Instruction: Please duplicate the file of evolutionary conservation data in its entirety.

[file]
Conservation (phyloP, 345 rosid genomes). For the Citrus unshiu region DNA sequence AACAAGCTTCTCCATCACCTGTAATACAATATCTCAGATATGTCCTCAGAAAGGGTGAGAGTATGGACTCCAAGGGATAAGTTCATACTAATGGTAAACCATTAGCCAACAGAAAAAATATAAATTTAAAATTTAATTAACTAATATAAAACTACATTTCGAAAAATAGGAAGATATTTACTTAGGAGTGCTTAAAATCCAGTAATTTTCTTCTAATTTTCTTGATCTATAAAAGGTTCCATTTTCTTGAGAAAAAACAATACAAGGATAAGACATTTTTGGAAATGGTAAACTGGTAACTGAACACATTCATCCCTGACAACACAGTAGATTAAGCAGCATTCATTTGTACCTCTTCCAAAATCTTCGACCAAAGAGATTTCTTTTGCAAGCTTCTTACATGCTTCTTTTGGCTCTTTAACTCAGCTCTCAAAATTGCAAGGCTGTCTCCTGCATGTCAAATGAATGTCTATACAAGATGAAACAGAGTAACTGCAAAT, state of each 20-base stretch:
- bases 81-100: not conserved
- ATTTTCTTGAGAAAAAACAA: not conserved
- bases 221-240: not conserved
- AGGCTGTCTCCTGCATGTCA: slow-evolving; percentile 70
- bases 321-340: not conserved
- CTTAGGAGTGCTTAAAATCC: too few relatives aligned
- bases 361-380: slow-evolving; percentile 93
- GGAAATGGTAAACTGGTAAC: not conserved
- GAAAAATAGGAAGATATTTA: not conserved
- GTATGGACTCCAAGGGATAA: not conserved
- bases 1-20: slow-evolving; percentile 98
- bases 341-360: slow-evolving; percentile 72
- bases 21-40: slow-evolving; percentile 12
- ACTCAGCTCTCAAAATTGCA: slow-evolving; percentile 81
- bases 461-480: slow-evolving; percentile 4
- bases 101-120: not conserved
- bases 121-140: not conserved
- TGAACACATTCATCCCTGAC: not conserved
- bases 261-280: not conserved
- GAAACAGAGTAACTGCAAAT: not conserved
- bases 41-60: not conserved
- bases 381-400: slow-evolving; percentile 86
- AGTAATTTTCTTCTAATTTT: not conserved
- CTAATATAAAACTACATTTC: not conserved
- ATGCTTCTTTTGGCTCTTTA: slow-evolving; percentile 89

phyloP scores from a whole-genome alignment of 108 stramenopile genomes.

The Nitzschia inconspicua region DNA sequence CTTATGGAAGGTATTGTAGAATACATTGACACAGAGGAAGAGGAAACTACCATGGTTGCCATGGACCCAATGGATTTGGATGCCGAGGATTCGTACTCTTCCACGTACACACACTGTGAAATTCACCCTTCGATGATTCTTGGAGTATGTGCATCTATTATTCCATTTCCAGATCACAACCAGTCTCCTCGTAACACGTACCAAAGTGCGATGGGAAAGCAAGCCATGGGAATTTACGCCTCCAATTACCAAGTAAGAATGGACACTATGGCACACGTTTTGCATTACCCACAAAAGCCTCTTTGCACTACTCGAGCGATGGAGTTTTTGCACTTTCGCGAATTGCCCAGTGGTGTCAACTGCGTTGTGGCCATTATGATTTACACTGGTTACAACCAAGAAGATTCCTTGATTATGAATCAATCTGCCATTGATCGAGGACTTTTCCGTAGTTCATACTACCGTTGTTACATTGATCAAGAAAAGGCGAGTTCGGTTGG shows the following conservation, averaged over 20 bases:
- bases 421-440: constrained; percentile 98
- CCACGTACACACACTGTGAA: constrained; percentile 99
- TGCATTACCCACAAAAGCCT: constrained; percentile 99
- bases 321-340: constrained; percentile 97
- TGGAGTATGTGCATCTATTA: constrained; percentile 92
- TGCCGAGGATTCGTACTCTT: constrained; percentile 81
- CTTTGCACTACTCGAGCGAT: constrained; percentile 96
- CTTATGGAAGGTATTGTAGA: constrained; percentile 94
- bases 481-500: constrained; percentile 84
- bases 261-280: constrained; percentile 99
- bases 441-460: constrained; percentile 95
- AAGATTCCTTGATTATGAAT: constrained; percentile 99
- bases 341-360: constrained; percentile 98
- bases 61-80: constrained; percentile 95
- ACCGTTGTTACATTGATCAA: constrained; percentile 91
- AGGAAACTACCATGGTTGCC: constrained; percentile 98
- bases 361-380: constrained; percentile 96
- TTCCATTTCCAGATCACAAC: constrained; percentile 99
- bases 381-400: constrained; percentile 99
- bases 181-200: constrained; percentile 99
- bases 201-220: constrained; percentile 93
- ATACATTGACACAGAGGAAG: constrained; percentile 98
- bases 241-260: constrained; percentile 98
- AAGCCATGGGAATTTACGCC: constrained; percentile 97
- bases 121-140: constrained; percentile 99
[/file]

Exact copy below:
Conservation (phyloP, 345 rosid genomes). For the Citrus unshiu region DNA sequence AACAAGCTTCTCCATCACCTGTAATACAATATCTCAGATATGTCCTCAGAAAGGGTGAGAGTATGGACTCCAAGGGATAAGTTCATACTAATGGTAAACCATTAGCCAACAGAAAAAATATAAATTTAAAATTTAATTAACTAATATAAAACTACATTTCGAAAAATAGGAAGATATTTACTTAGGAGTGCTTAAAATCCAGTAATTTTCTTCTAATTTTCTTGATCTATAAAAGGTTCCATTTTCTTGAGAAAAAACAATACAAGGATAAGACATTTTTGGAAATGGTAAACTGGTAACTGAACACATTCATCCCTGACAACACAGTAGATTAAGCAGCATTCATTTGTACCTCTTCCAAAATCTTCGACCAAAGAGATTTCTTTTGCAAGCTTCTTACATGCTTCTTTTGGCTCTTTAACTCAGCTCTCAAAATTGCAAGGCTGTCTCCTGCATGTCAAATGAATGTCTATACAAGATGAAACAGAGTAACTGCAAAT, state of each 20-base stretch:
- bases 81-100: not conserved
- ATTTTCTTGAGAAAAAACAA: not conserved
- bases 221-240: not conserved
- AGGCTGTCTCCTGCATGTCA: slow-evolving; percentile 70
- bases 321-340: not conserved
- CTTAGGAGTGCTTAAAATCC: too few relatives aligned
- bases 361-380: slow-evolving; percentile 93
- GGAAATGGTAAACTGGTAAC: not conserved
- GAAAAATAGGAAGATATTTA: not conserved
- GTATGGACTCCAAGGGATAA: not conserved
- bases 1-20: slow-evolving; percentile 98
- bases 341-360: slow-evolving; percentile 72
- bases 21-40: slow-evolving; percentile 12
- ACTCAGCTCTCAAAATTGCA: slow-evolving; percentile 81
- bases 461-480: slow-evolving; percentile 4
- bases 101-120: not conserved
- bases 121-140: not conserved
- TGAACACATTCATCCCTGAC: not conserved
- bases 261-280: not conserved
- GAAACAGAGTAACTGCAAAT: not conserved
- bases 41-60: not conserved
- bases 381-400: slow-evolving; percentile 86
- AGTAATTTTCTTCTAATTTT: not conserved
- CTAATATAAAACTACATTTC: not conserved
- ATGCTTCTTTTGGCTCTTTA: slow-evolving; percentile 89

phyloP scores from a whole-genome alignment of 108 stramenopile genomes.

The Nitzschia inconspicua region DNA sequence CTTATGGAAGGTATTGTAGAATACATTGACACAGAGGAAGAGGAAACTACCATGGTTGCCATGGACCCAATGGATTTGGATGCCGAGGATTCGTACTCTTCCACGTACACACACTGTGAAATTCACCCTTCGATGATTCTTGGAGTATGTGCATCTATTATTCCATTTCCAGATCACAACCAGTCTCCTCGTAACACGTACCAAAGTGCGATGGGAAAGCAAGCCATGGGAATTTACGCCTCCAATTACCAAGTAAGAATGGACACTATGGCACACGTTTTGCATTACCCACAAAAGCCTCTTTGCACTACTCGAGCGATGGAGTTTTTGCACTTTCGCGAATTGCCCAGTGGTGTCAACTGCGTTGTGGCCATTATGATTTACACTGGTTACAACCAAGAAGATTCCTTGATTATGAATCAATCTGCCATTGATCGAGGACTTTTCCGTAGTTCATACTACCGTTGTTACATTGATCAAGAAAAGGCGAGTTCGGTTGG shows the following conservation, averaged over 20 bases:
- bases 421-440: constrained; percentile 98
- CCACGTACACACACTGTGAA: constrained; percentile 99
- TGCATTACCCACAAAAGCCT: constrained; percentile 99
- bases 321-340: constrained; percentile 97
- TGGAGTATGTGCATCTATTA: constrained; percentile 92
- TGCCGAGGATTCGTACTCTT: constrained; percentile 81
- CTTTGCACTACTCGAGCGAT: constrained; percentile 96
- CTTATGGAAGGTATTGTAGA: constrained; percentile 94
- bases 481-500: constrained; percentile 84
- bases 261-280: constrained; percentile 99
- bases 441-460: constrained; percentile 95
- AAGATTCCTTGATTATGAAT: constrained; percentile 99
- bases 341-360: constrained; percentile 98
- bases 61-80: constrained; percentile 95
- ACCGTTGTTACATTGATCAA: constrained; percentile 91
- AGGAAACTACCATGGTTGCC: constrained; percentile 98
- bases 361-380: constrained; percentile 96
- TTCCATTTCCAGATCACAAC: constrained; percentile 99
- bases 381-400: constrained; percentile 99
- bases 181-200: constrained; percentile 99
- bases 201-220: constrained; percentile 93
- ATACATTGACACAGAGGAAG: constrained; percentile 98
- bases 241-260: constrained; percentile 98
- AAGCCATGGGAATTTACGCC: constrained; percentile 97
- bases 121-140: constrained; percentile 99